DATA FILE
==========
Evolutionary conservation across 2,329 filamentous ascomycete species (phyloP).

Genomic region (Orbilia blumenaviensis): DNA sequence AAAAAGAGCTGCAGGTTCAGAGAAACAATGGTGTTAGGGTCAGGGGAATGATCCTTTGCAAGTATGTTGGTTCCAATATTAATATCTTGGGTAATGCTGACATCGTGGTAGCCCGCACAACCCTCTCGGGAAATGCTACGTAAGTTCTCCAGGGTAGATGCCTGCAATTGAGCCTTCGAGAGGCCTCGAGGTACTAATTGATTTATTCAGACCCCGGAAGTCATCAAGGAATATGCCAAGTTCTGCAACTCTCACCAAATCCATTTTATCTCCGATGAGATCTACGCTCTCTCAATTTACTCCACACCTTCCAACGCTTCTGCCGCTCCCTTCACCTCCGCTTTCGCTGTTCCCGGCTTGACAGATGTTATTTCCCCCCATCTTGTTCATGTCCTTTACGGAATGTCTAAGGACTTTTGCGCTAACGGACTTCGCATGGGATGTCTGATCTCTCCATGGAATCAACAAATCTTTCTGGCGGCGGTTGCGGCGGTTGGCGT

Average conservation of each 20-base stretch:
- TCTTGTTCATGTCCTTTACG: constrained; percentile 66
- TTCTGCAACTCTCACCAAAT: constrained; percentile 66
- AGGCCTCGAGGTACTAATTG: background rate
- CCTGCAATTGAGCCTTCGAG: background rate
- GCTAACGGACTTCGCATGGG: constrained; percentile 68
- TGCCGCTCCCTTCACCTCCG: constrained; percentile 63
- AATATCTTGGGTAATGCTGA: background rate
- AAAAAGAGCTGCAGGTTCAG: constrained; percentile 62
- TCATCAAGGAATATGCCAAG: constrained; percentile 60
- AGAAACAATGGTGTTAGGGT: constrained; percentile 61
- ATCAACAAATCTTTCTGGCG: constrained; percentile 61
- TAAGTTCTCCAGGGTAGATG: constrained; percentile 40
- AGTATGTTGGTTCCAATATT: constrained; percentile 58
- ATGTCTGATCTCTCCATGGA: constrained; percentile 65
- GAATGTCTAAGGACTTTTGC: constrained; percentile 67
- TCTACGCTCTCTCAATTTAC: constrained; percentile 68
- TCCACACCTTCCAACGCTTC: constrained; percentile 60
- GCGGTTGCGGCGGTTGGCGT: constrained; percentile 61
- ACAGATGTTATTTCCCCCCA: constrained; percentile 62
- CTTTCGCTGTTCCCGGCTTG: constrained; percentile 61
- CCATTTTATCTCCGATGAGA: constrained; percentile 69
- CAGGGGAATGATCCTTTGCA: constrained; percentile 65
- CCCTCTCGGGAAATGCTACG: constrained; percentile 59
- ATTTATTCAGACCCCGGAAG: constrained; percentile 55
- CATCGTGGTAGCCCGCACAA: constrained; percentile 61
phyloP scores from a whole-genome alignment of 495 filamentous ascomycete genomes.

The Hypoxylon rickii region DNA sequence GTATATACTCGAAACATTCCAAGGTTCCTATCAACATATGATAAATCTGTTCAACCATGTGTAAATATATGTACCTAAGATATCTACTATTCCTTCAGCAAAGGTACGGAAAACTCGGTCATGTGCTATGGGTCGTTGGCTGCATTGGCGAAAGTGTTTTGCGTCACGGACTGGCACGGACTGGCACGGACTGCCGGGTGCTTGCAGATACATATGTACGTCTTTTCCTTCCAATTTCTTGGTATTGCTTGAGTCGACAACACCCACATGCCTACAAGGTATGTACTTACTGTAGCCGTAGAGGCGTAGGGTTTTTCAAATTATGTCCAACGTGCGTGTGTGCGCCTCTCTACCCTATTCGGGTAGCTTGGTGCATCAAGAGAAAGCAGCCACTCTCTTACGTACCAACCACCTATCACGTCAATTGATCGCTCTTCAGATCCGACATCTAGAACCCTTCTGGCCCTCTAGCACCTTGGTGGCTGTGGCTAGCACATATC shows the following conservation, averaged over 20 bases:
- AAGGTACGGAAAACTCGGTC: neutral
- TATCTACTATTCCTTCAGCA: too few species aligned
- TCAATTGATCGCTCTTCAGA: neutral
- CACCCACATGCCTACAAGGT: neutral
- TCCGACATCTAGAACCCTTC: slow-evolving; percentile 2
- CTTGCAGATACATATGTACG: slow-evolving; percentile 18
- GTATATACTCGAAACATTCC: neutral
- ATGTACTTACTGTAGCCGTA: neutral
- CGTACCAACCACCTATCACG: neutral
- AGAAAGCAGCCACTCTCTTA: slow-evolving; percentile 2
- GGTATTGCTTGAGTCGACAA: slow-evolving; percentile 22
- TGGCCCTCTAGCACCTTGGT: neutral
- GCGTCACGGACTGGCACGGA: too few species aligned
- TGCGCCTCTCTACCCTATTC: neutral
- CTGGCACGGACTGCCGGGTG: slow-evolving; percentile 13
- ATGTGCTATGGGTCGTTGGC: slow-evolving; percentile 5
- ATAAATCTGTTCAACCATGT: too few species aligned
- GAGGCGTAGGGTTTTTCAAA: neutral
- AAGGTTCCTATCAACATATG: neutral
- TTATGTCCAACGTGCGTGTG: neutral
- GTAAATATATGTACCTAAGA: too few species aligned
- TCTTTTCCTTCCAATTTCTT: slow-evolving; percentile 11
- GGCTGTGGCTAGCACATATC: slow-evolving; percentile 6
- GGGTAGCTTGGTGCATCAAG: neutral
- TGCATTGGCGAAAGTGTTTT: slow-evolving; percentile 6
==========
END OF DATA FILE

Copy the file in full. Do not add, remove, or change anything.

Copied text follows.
Evolutionary conservation across 2,329 filamentous ascomycete species (phyloP).

Genomic region (Orbilia blumenaviensis): DNA sequence AAAAAGAGCTGCAGGTTCAGAGAAACAATGGTGTTAGGGTCAGGGGAATGATCCTTTGCAAGTATGTTGGTTCCAATATTAATATCTTGGGTAATGCTGACATCGTGGTAGCCCGCACAACCCTCTCGGGAAATGCTACGTAAGTTCTCCAGGGTAGATGCCTGCAATTGAGCCTTCGAGAGGCCTCGAGGTACTAATTGATTTATTCAGACCCCGGAAGTCATCAAGGAATATGCCAAGTTCTGCAACTCTCACCAAATCCATTTTATCTCCGATGAGATCTACGCTCTCTCAATTTACTCCACACCTTCCAACGCTTCTGCCGCTCCCTTCACCTCCGCTTTCGCTGTTCCCGGCTTGACAGATGTTATTTCCCCCCATCTTGTTCATGTCCTTTACGGAATGTCTAAGGACTTTTGCGCTAACGGACTTCGCATGGGATGTCTGATCTCTCCATGGAATCAACAAATCTTTCTGGCGGCGGTTGCGGCGGTTGGCGT

Average conservation of each 20-base stretch:
- TCTTGTTCATGTCCTTTACG: constrained; percentile 66
- TTCTGCAACTCTCACCAAAT: constrained; percentile 66
- AGGCCTCGAGGTACTAATTG: background rate
- CCTGCAATTGAGCCTTCGAG: background rate
- GCTAACGGACTTCGCATGGG: constrained; percentile 68
- TGCCGCTCCCTTCACCTCCG: constrained; percentile 63
- AATATCTTGGGTAATGCTGA: background rate
- AAAAAGAGCTGCAGGTTCAG: constrained; percentile 62
- TCATCAAGGAATATGCCAAG: constrained; percentile 60
- AGAAACAATGGTGTTAGGGT: constrained; percentile 61
- ATCAACAAATCTTTCTGGCG: constrained; percentile 61
- TAAGTTCTCCAGGGTAGATG: constrained; percentile 40
- AGTATGTTGGTTCCAATATT: constrained; percentile 58
- ATGTCTGATCTCTCCATGGA: constrained; percentile 65
- GAATGTCTAAGGACTTTTGC: constrained; percentile 67
- TCTACGCTCTCTCAATTTAC: constrained; percentile 68
- TCCACACCTTCCAACGCTTC: constrained; percentile 60
- GCGGTTGCGGCGGTTGGCGT: constrained; percentile 61
- ACAGATGTTATTTCCCCCCA: constrained; percentile 62
- CTTTCGCTGTTCCCGGCTTG: constrained; percentile 61
- CCATTTTATCTCCGATGAGA: constrained; percentile 69
- CAGGGGAATGATCCTTTGCA: constrained; percentile 65
- CCCTCTCGGGAAATGCTACG: constrained; percentile 59
- ATTTATTCAGACCCCGGAAG: constrained; percentile 55
- CATCGTGGTAGCCCGCACAA: constrained; percentile 61
phyloP scores from a whole-genome alignment of 495 filamentous ascomycete genomes.

The Hypoxylon rickii region DNA sequence GTATATACTCGAAACATTCCAAGGTTCCTATCAACATATGATAAATCTGTTCAACCATGTGTAAATATATGTACCTAAGATATCTACTATTCCTTCAGCAAAGGTACGGAAAACTCGGTCATGTGCTATGGGTCGTTGGCTGCATTGGCGAAAGTGTTTTGCGTCACGGACTGGCACGGACTGGCACGGACTGCCGGGTGCTTGCAGATACATATGTACGTCTTTTCCTTCCAATTTCTTGGTATTGCTTGAGTCGACAACACCCACATGCCTACAAGGTATGTACTTACTGTAGCCGTAGAGGCGTAGGGTTTTTCAAATTATGTCCAACGTGCGTGTGTGCGCCTCTCTACCCTATTCGGGTAGCTTGGTGCATCAAGAGAAAGCAGCCACTCTCTTACGTACCAACCACCTATCACGTCAATTGATCGCTCTTCAGATCCGACATCTAGAACCCTTCTGGCCCTCTAGCACCTTGGTGGCTGTGGCTAGCACATATC shows the following conservation, averaged over 20 bases:
- AAGGTACGGAAAACTCGGTC: neutral
- TATCTACTATTCCTTCAGCA: too few species aligned
- TCAATTGATCGCTCTTCAGA: neutral
- CACCCACATGCCTACAAGGT: neutral
- TCCGACATCTAGAACCCTTC: slow-evolving; percentile 2
- CTTGCAGATACATATGTACG: slow-evolving; percentile 18
- GTATATACTCGAAACATTCC: neutral
- ATGTACTTACTGTAGCCGTA: neutral
- CGTACCAACCACCTATCACG: neutral
- AGAAAGCAGCCACTCTCTTA: slow-evolving; percentile 2
- GGTATTGCTTGAGTCGACAA: slow-evolving; percentile 22
- TGGCCCTCTAGCACCTTGGT: neutral
- GCGTCACGGACTGGCACGGA: too few species aligned
- TGCGCCTCTCTACCCTATTC: neutral
- CTGGCACGGACTGCCGGGTG: slow-evolving; percentile 13
- ATGTGCTATGGGTCGTTGGC: slow-evolving; percentile 5
- ATAAATCTGTTCAACCATGT: too few species aligned
- GAGGCGTAGGGTTTTTCAAA: neutral
- AAGGTTCCTATCAACATATG: neutral
- TTATGTCCAACGTGCGTGTG: neutral
- GTAAATATATGTACCTAAGA: too few species aligned
- TCTTTTCCTTCCAATTTCTT: slow-evolving; percentile 11
- GGCTGTGGCTAGCACATATC: slow-evolving; percentile 6
- GGGTAGCTTGGTGCATCAAG: neutral
- TGCATTGGCGAAAGTGTTTT: slow-evolving; percentile 6